Another unique outcome of the first year results is the demonstration that opportunistic screening can and does occur in a wide variety of settings. Encouragingly, the second highest volumes of screening were from 131 general practices (in five of the programme areas) and 16 young people’s services (in six programme areas), both of which are not traditionally centred around sexual health service provision. Much has been made recently about the ability or willingness of GPs to become involved in the NCSP. Oakeshott et al suggest in a recent article that without remuneration GPs would not only not participate in screening but also that the programme would not succeed.34 Unlike the research pilot of opportunistic chlamydia screening in which GPs were paid on a per test basis,19 the NCSP funding in phase 1 did not include the same payments to GPs (as it is not a research project). The NCSP first year data seem to suggest that GPs are willing to offer chlamydia screening to their clientele without reimbursement incentives from the NCSP. Over 10% of all screening tests were done within general practice, and that proportion increased throughout the first year and continues to do so in preliminary data from the first quarter of the second year (data not shown). We are encouraged by these numbers, as strong efforts have been made by both the national management team, as well as local chlamydia screening coordinators and their teams, to engage primary care and to ease the implementation of screening in those settings. Creative delivery strategies utilised in phase 1 programme areas address some of the barriers to screening within general practice,35 and include: (1) allowing patients to self select for screening and self complete the test request form (saving time); (2) training of practice nurses to make appropriate invitations for screening (reducing the need for expensive medical consultant involvement); (3) covering administrative time for specimen and data collection (augmenting costs); (4) shifting the responsibility for notification of results and follow up to a local chlamydia screening office (reducing workload burden within general practice); and (5) empowering GPs to holistically attend to the physical and sexual health needs of their young adult population (enhancing the skills and capabilities of general practice staff). The lessons learnt about implementing screening in primary care from the first phase of the programme have informed the development of guidelines for chlamydia screening in general practice as well as model local enhanced service contracts outlining set standards and outcomes for screening in this setting. The devolved nature of general practice provision in England means that efforts to encourage local involvement of GPs in chlamydia screening will become a major challenge of the programme in future years. Indeed, phase 2, and subsequent phase 3, implementation areas will encourage more widespread primary care involvement than previous phases.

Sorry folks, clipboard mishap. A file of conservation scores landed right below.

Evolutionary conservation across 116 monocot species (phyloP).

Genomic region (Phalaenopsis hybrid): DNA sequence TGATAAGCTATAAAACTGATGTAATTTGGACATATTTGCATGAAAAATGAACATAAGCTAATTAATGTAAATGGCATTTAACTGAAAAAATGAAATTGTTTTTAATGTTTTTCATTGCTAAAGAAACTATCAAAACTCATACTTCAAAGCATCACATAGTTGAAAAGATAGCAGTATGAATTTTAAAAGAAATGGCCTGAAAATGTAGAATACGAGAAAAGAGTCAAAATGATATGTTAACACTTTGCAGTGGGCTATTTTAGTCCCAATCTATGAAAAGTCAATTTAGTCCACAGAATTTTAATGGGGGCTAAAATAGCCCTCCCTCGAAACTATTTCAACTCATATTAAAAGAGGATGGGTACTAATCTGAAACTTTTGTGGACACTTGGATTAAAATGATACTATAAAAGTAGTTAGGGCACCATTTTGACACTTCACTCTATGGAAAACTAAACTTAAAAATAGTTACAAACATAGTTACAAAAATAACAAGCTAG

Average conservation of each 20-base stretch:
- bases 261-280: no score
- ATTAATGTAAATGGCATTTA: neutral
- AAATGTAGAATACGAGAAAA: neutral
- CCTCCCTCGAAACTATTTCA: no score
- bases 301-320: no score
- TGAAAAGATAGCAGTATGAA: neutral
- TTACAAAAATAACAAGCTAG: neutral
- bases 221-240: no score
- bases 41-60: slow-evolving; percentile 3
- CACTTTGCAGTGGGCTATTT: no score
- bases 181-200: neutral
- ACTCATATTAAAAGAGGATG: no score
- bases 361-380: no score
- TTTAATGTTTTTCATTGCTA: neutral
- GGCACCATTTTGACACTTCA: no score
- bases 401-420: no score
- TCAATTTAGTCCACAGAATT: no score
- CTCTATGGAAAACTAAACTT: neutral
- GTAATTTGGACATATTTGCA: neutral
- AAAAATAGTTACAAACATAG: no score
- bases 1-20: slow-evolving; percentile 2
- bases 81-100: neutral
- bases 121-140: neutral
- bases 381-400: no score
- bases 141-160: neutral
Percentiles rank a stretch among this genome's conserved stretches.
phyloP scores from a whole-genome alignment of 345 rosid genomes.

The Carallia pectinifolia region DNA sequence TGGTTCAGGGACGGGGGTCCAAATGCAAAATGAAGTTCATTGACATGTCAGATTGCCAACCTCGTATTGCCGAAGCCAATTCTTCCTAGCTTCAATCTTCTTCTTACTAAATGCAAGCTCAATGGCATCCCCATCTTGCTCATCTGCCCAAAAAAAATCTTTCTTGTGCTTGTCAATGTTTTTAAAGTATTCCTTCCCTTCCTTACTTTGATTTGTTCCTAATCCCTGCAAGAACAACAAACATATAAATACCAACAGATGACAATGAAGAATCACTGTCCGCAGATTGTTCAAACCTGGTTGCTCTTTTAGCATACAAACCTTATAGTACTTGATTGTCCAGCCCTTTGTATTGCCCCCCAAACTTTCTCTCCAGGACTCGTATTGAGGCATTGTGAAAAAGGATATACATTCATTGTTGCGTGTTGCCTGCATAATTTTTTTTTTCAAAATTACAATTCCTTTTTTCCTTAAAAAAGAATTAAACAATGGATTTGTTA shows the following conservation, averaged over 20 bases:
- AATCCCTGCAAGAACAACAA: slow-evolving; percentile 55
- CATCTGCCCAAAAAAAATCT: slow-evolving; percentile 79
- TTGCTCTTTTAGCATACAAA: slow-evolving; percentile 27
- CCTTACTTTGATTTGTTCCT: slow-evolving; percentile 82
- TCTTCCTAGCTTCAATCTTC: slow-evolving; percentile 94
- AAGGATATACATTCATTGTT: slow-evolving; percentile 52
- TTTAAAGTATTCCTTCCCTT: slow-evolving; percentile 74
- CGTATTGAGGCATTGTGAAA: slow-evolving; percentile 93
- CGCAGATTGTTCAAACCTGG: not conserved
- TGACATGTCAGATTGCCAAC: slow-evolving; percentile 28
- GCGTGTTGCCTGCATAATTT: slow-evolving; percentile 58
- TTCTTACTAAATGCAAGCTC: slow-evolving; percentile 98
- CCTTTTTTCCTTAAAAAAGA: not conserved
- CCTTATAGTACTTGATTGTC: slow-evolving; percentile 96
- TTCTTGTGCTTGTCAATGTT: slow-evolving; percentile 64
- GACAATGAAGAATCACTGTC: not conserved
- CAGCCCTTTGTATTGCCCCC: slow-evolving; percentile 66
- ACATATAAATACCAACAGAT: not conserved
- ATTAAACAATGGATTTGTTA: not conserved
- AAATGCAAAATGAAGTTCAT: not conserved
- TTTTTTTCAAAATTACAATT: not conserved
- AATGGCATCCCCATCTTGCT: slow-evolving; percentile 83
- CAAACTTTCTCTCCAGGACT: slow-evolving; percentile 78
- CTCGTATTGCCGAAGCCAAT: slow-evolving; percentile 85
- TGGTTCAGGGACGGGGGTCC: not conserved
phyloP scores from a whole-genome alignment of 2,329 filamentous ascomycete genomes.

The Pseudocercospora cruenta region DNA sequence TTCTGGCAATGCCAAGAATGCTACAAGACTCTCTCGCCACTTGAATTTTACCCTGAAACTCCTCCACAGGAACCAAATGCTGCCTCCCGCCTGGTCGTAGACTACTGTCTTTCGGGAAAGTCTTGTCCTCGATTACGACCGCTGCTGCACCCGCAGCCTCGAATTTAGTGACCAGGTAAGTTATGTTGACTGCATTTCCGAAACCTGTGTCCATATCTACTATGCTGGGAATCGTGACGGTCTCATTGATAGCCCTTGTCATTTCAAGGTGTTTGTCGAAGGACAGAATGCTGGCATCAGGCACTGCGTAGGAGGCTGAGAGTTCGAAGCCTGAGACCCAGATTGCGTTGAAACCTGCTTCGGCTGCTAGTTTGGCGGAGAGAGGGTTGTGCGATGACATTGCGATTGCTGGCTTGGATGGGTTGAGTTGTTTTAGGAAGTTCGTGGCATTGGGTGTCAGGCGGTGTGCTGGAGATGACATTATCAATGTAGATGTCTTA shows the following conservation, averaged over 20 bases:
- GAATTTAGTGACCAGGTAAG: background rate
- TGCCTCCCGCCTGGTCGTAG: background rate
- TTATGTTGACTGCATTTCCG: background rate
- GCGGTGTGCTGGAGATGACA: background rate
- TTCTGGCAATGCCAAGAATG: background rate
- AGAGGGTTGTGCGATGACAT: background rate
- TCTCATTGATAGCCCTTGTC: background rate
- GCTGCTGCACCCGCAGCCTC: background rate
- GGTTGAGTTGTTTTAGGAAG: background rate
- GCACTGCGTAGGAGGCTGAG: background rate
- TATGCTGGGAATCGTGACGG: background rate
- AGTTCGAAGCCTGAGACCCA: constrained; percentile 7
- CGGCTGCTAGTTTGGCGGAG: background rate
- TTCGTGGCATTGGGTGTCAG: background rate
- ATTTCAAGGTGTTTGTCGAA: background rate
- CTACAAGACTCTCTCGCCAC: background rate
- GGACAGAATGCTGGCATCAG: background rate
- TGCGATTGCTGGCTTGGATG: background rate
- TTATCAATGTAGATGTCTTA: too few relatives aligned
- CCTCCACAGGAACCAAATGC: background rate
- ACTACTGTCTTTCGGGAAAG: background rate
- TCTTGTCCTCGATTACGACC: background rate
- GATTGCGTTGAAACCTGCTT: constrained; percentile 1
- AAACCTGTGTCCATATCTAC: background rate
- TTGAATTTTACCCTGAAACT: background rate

Data from the NCSP’s first year confirm that the epidemiological profile of both the men and women screened is nearly identical to that found in numerous studies in the United Kingdom1,17,36 and in Europe,37 with highest chlamydia positivity among women 16–19 years of age and men 20–24. The age related differences in chlamydia positivity between women and men screened was expected given the results of other studies.1,9,33,36 Additionally, people who have acquired a sex partner recently or who have had several sex partners were at increased risk of infection. However, the association between behavioural risks and infection among men did not reach statistical significance in univariate analysis or multivariate modelling. This could be the result of a small sample size for men (less than 1200 male tests reported), an under-reporting of sexual risk taking among the female population, or an actual difference in the sexual behaviour of men versus women. There is evidence from the Natsal study of sexual behaviour in Britain to support a behavioural difference between men and women: men reported a greater number of lifetime and recent sex partners, as well as more frequent partner change, than women.38

The sexual behaviour data reported through the NCSP have provided additional benefit by further refining our analysis of risk behaviours that are associated with people testing positive for chlamydia. This will allow us to better understand the behavioural components contributing to the spread of STIs,39 and monitor behavioural changes in the population that may affect our disease control efforts. Other established STI surveillance networks, principally through the statutory KC60 returns from GUM clinics, do not collect sexual behaviour data. The collection of these data in the NCSP is the first large scale programme targeting sexual health to include behavioural surveillance. The use of this information allows us an additional tool in prevention efforts to address, and eventually arrest, the observed increases in STIs in England.

The noted increase positivity among those tested with the SDA platform is an unexpected mystery. The concentration of higher risk people in the SDA tested population and lower risk people in the population tested using other NAATs might help explain the variations in positivity between the four different nucleic acid amplification tests. However, inter-laboratory variation in the use of the testing platforms, adjusted sensitivity and specificity of each NAAT in a “real world” setting, or the utilisation of lower cut-off threshold for positive confirmation within the laboratory could also influence the performance and outcome of the SDA test. It would be worthwhile to further analyse this difference. The DoH has recently funded the Microbiological Diagnostic Assessment Service to carry out a comparative evaluation of the sensitivity, specificity and performance of PCR, TMA, and SDA in three laboratories in England (Department of Health, personal communication). This evaluation may also provide additional context for explaining our findings.